• January 17 - 24, 1948, Sala de Fiestas Madrigal (Madrid). The advertisement only mentions Mario Escudero "...el gran guitarrista"[28] [29]
  • Marzo 5, 1952, Teatro Alcazar (Madrid): Cast: Includes Rosario y Antonio, El Pili, Mario Escudero, Alberto Velez, Juan de la Mata, Angel Currás, Julian Perera[63]
  • Marzo, 14, 1952 - April 6, 1952, Teatro Español (Madrid): Cast: Includes Rosario y Antonio, El Pili, Mario Escudero, Alberto Velez, Juan de la Mata, Angel Currás, Julian Perera.[64][65][66]
  • June 16, 17, 1952, Plaza de los Aljibes de La Alhambra (Granada): Cast: Includes Rosario y Antonio, El Pili, Mario Escudero, Alberto Velez, Juan de la Mata, Angel Currás, Julian Perera[67]
  • Julio 1 - 6, 1952, Teatro Maravillas (Madrid): Cast: Includes Rosario y Antonio, El Pili, Mario Escudero, Alberto Velez, Juan de la Mata, Angel Currás, Julian Perera.[68] [69][70] [71][72]
  • September 11, 1952, Theatre des Champs-Elysses (Paris): Cast: Includes Rosario y Antonio, El Pili, Mario Escudero, Alberto Velez, Juan de la Mata, Angel Currás, Julian Perera [73]
  • September 24, 1953, Teatro de la Zarzuela (Madrid): Estrellita Castro."Romeria". Cast: Includes Estrellita Castro, Mario Escudero, El Granaino, Laura Alonso, Esperanza Ortiz, Laura Roman, Estrella Lopez, among others.[74][75] In May, 1953, Estrellita Castro announces her return to Spain after 5 years in South America .[76][77]
  • October 7, 11, 1953, Teatro de la Zarzuela (Madrid): Estrellita Castro."Romeria". Cast: Includes Estrellita Castro, Mario Escudero, El Granaino, Laura Alonso, Esperanza Ortiz, Laura Roman, Estrella Lopez, among others. [78]
  • December 23, 1953 - 7/1/1954, Teatro Calderon (Madrid): Estrellita Castro."Romeria". Cast: Includes Estrellita Castro, Mario Escudero, El Granaino, Laura Alonso, Esperanza Ortiz, Laura Roman, Estrella Lopez, among others[79][80]
  • In 1954, in Barcelona, Mario records with Estrellita Castro, "Gitanos Falsificaos" and "La Salinera" - (78 RPM, Odeon 204523). Also with guitarist Antonio Serra.[1]
  • In 1954, in Barcelona, Mario records with Estrellita Castro, "Tanguillos del Campo de Gibraltar" - (78 RPM, Odeon 204522). Also with guitarist Antonio Serra.[2]
  • April 17, 1954, Teatro de la Zarzuela (Madrid): Estrellita Castro "Romeria". Cast: Includes Estrellita Castro, Mario Escudero, El Granaino, Maria Amaya, Amalia Roman, Esperanza Ortiz, Josele, Paco Sanchez. This is an entirely new group, and Mario´s wife, Maria Amaya, joins the group.[81]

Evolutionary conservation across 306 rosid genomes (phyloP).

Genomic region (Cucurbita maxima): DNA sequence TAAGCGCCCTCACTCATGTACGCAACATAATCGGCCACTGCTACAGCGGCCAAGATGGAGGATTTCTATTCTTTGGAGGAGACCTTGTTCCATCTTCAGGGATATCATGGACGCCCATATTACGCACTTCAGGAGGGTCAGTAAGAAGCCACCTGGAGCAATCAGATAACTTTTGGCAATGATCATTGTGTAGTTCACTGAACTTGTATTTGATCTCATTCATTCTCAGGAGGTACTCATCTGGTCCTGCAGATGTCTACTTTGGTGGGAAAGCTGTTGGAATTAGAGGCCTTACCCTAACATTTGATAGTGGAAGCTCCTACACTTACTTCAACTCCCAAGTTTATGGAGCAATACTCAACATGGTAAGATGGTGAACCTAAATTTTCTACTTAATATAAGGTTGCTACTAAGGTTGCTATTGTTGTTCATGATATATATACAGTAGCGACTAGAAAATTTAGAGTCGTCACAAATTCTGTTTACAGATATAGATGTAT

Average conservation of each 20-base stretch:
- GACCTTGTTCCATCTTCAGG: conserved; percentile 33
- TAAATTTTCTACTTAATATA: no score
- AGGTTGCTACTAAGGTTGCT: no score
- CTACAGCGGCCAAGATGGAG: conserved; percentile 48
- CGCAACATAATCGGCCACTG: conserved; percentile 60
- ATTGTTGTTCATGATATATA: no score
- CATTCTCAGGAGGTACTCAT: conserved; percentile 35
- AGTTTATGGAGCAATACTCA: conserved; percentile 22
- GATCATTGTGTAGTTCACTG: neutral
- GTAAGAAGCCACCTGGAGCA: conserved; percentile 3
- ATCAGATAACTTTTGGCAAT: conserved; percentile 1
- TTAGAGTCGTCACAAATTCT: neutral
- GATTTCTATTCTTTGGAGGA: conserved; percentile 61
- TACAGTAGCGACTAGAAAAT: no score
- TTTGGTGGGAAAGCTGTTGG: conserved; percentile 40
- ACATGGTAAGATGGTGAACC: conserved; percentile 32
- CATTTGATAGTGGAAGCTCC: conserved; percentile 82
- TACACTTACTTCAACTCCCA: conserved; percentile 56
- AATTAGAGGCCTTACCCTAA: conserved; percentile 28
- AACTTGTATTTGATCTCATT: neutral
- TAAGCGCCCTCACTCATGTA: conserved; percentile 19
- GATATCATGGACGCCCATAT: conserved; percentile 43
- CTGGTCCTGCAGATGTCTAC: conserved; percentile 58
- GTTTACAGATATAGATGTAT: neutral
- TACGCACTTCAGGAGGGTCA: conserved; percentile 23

• May 5, 1954, Teatro Maravillas (Madrid): Estrellita Castro "Romeria". Cast: Includes Estrellita Castro, Mario Escudero, El Granaino, Maria Amaya, Amalia Roman, Esperanza Ortiz, Josele, Paco Sanchez.[82]

1955 - 1961 (United States, Central and South America)[edit]

  • January 25, 1955. Mario Escudero, together with his wife Maria Amaya, his cousin Rosario Escudero, and other members of his "Bailete", as well as members of Vicente Escudero´s own dance company, arrived in New York City on January 25, 1955 on board the USS Constitution.[83]

Recordings[edit]

Escudero's first recordings date from 1945 when he was 16 years old, as an accompanist to Estrellita Castro.

He recorded three albums of guitar duets with Sabicas:

  • 1957: "Sabicas and Escudero, Flamenco Styles on Two Guitars" [42]
  • 1958: "The Fantastic Guitars of Sabicas and Escudero" [47]
  • 1959: "The Romantic Guitars of Sabicas and Escudero" [84]

Shortly before he died, a reporter asked Sabicas: "Which, of the many records you have made during your long career, is your favorite?" He did not have to wait too long for his reply: "Of all, I only like the one I made with the guitarist Mario Escudero."[85][30] Be it as it may, the fact is that both Sabicas and Escudero listened to these records, especially the first two "Flamenco Styles on Two Guitars" and " The Fantastic Guitars of Sabicas and Escudero", practically in every family reunion.

Escudero liked the same two records he made with Sabicas. He was also fond of the ones he had made with ABC Paramount,[86][87][88] and of the last double album he recorded with the Musical Heritage Society in 1969. [12]

References[edit]